Long Exam 2 Study Guide

Long Exam 2 Study Guide - Chapter 17 (Beta oxidation) Beta...

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Chapter 17 (Beta oxidation) Beta oxidation – the 4-step cycle that breaks down fatty acids into acetyl-coA and electrons for oxidation Triacyglycerol – glycerol backbone + 3 fatty acids Adipocyte – fat storing cell containing a single large droplet of lipid, pushing the mitrochondria, nucleus, and other organelles up against the edge of the cell Fatty acid – contains 95% of total TAG energy Glycerol – carbon backbone of the TAG, contains 5% of the total TAG energy Adipose tissue – fat-storing tissue - Cellular location of beta oxidation Beta oxidation occurs in the mitochondrial matrix. - Relationship between beta oxidation, citric acid cycle, and ETC Beta oxidation breaks down fatty acids into acetyl-coA while simultaneously giving off electrons to NADH. The acetyl-coA molecules are oxidized in the CAC to yield ATP, NADH, and FADH2. The NADH and FADH2 join the NADH produced in beta oxidation in the ETC for oxidative phosphorylation. - Properties of fats that make them good energy sources, and difficulties of digestion related to these same properties - Fat intake (as percentage of energy intake) in most industrialized countries vs. recommended intake - Role of fats in plants - Overview of fat ingestion, digestion, absorption In the small intestine, bile salts emulsify fats into mixed micelles so that more surface area is available to lipases. These lipases degrade TAGs into glycerols and fatty acids, both of which are taken up into intestinal cells and reconverted into TAGs. These TAGs become a part of chylomicrons (cholesterol + apolipoproteins). Chylomicrons transport TAGs into the blood. There, lipases are activated by the apoC-II lipoprotein in the chylomicrons, and they degrade TAGs (once again) into glycerols and fatty acids. Fatty acids then enter cells—either adipocytes or myocytes—and are either oxidized as fuel or reesterfied for storage. Glycerols are converted into glycerol-3-phosphate, then dihydroxyacetone-phosphate, and finally glyceraldehyde-3- phosphate by glycolysis. - Epinephrine/glucagon initiated reaction cascade resulting in fatty acid release Epinephrine or glucagon binds to an extracellular receptor, a part of a GCPR. The G protein is activated and moves to the adenyl cyclase, which is activated and thus converts ATP into cAMP. cAMP activates protein kinase, which in turn activates triacylglyercol lipase. This initiates the breakdown of stored TAGs in adipocytes. The fatty acids that are released move into the blood stream, carried by serum albumin, then enter myocytes for beta oxidation. - Carnitine-fatty acid transport into mitochondrial matrix (how, why) The carnitine shuttle exists in order to separate fatty acids for different purposes. In the mitochondrial intermembrane space, activated fatty acids are used for lipid biosynthesis. In the mitochondrial matrix, activated fatty acids’ fates are sealed for beta oxidation. The process begins with activated fatty acyl-coA being converted to fatty acyl-carnitine by carnitine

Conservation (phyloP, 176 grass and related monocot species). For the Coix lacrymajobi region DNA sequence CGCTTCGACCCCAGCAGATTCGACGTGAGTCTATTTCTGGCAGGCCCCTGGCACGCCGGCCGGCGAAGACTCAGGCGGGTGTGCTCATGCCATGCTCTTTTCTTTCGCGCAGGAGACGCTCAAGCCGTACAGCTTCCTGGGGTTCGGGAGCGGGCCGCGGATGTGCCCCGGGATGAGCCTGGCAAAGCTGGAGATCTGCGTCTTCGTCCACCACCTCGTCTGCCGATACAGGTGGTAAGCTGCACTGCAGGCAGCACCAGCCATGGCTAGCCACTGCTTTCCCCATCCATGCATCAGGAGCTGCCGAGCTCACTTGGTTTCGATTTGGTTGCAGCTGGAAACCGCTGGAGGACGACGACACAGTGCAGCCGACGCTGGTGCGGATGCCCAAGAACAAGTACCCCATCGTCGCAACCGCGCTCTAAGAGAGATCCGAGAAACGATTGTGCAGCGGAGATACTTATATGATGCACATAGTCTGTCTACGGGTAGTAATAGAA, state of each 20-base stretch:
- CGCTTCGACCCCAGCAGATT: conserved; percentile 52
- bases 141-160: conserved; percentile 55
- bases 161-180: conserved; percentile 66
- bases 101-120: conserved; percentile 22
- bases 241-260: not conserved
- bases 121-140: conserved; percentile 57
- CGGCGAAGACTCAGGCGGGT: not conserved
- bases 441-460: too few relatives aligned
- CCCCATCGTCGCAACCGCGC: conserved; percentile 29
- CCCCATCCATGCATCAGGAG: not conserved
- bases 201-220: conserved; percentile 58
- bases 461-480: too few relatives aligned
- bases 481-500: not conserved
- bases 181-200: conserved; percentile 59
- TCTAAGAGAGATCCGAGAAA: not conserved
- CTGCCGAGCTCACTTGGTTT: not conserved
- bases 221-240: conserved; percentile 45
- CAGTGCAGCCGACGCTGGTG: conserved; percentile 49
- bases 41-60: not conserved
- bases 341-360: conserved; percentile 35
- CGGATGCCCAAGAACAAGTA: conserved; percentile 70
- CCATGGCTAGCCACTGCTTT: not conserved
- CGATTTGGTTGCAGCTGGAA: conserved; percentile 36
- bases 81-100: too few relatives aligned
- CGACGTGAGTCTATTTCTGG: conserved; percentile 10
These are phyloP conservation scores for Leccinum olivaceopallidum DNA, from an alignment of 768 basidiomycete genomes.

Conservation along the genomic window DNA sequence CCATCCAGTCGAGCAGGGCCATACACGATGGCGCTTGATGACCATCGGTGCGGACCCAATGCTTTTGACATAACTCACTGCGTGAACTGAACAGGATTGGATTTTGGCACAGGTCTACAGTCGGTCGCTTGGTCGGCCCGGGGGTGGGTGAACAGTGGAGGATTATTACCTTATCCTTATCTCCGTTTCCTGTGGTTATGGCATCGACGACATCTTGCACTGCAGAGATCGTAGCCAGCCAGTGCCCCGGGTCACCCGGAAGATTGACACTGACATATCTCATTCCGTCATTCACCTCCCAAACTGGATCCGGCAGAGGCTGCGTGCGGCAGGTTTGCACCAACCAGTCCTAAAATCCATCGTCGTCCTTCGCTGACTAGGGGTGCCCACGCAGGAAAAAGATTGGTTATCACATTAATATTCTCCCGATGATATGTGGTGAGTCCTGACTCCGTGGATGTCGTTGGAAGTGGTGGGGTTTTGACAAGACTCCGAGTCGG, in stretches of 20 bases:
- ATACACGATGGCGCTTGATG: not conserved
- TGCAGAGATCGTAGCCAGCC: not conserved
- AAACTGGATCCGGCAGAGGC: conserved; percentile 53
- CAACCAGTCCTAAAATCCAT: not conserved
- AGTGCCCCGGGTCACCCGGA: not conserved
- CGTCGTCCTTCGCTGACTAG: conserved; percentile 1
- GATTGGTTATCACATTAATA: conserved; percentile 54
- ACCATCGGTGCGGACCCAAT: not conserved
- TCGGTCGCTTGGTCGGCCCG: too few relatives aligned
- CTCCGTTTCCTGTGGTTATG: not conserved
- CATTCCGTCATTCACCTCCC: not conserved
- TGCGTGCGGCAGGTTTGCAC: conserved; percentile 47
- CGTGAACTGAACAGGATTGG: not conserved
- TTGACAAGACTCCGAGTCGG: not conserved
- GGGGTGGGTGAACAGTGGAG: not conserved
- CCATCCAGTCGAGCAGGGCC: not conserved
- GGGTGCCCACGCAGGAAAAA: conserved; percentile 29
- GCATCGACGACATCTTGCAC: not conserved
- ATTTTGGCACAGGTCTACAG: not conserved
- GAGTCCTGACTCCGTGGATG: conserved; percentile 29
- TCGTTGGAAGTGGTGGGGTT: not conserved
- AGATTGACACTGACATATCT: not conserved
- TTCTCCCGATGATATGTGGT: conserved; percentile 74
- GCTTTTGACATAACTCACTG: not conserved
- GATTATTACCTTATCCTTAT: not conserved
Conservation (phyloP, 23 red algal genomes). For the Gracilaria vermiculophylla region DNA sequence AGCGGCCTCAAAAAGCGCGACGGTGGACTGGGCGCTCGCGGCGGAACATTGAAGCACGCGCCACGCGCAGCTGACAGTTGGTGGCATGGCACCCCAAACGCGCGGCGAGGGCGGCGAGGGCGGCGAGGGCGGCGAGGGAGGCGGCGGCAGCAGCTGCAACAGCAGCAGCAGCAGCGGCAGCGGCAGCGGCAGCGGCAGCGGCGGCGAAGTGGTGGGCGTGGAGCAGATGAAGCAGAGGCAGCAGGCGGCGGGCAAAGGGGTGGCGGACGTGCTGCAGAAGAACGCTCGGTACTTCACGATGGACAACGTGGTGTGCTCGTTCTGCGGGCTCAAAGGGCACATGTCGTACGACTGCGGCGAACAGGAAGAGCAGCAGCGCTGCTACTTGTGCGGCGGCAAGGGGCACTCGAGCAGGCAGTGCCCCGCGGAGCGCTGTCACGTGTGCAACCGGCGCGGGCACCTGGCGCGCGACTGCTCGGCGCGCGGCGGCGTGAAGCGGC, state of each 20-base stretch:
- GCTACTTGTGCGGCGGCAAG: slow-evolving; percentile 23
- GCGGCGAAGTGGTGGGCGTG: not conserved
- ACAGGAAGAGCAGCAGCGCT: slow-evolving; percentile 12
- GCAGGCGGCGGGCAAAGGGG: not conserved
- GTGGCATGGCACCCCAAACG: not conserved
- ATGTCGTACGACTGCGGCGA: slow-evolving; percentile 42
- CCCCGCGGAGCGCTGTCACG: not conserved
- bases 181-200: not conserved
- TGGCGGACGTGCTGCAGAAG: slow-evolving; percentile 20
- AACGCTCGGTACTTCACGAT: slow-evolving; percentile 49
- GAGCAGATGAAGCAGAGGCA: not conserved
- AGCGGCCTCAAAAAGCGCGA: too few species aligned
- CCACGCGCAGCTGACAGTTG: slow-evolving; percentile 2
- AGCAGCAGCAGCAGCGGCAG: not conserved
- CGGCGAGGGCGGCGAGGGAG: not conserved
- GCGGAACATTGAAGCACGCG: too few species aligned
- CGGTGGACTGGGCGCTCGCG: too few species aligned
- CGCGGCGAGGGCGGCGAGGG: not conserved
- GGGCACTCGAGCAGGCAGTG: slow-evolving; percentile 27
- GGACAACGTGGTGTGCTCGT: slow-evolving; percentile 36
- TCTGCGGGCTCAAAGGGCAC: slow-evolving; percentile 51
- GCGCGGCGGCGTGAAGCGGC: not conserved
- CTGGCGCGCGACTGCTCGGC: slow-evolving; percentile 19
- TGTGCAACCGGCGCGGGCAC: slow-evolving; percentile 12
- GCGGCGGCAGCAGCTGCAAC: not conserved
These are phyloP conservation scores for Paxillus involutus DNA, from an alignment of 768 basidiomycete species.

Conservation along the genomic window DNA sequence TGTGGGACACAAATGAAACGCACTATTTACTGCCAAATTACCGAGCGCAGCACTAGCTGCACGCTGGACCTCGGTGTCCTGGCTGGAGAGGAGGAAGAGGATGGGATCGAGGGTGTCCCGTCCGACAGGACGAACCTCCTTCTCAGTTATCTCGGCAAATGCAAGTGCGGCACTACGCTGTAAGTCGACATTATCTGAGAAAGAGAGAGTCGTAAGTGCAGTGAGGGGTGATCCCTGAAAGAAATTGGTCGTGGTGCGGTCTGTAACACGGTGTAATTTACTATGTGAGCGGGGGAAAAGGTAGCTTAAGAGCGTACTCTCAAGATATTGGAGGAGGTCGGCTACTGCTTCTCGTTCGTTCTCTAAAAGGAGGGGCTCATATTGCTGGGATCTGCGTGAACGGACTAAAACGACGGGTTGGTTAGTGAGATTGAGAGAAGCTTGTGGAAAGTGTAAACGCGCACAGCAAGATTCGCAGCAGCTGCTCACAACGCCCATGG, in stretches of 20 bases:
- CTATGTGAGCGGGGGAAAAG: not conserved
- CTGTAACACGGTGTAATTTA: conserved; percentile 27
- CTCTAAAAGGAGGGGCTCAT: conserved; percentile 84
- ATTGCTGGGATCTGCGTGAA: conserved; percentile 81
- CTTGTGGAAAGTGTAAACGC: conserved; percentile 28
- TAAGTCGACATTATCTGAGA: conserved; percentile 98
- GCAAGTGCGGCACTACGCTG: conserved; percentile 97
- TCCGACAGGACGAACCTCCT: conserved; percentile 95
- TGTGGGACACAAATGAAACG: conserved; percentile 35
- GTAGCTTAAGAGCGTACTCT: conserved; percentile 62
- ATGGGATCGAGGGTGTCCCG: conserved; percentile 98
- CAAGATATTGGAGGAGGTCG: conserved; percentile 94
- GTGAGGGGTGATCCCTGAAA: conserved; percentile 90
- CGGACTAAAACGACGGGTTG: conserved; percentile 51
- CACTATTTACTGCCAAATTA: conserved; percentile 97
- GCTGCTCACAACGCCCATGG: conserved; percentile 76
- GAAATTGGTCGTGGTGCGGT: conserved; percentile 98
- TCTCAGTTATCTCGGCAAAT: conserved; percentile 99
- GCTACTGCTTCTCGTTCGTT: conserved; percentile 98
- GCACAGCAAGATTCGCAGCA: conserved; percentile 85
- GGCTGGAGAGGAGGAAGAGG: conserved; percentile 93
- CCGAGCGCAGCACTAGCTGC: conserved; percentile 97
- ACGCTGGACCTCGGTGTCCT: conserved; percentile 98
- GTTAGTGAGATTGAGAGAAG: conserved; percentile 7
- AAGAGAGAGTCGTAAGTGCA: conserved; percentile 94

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This note was uploaded on 12/10/2011 for the course BCH 5045 taught by Professor Guy during the Fall '08 term at University of Florida.

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Long Exam 2 Study Guide - Chapter 17 (Beta oxidation) Beta...

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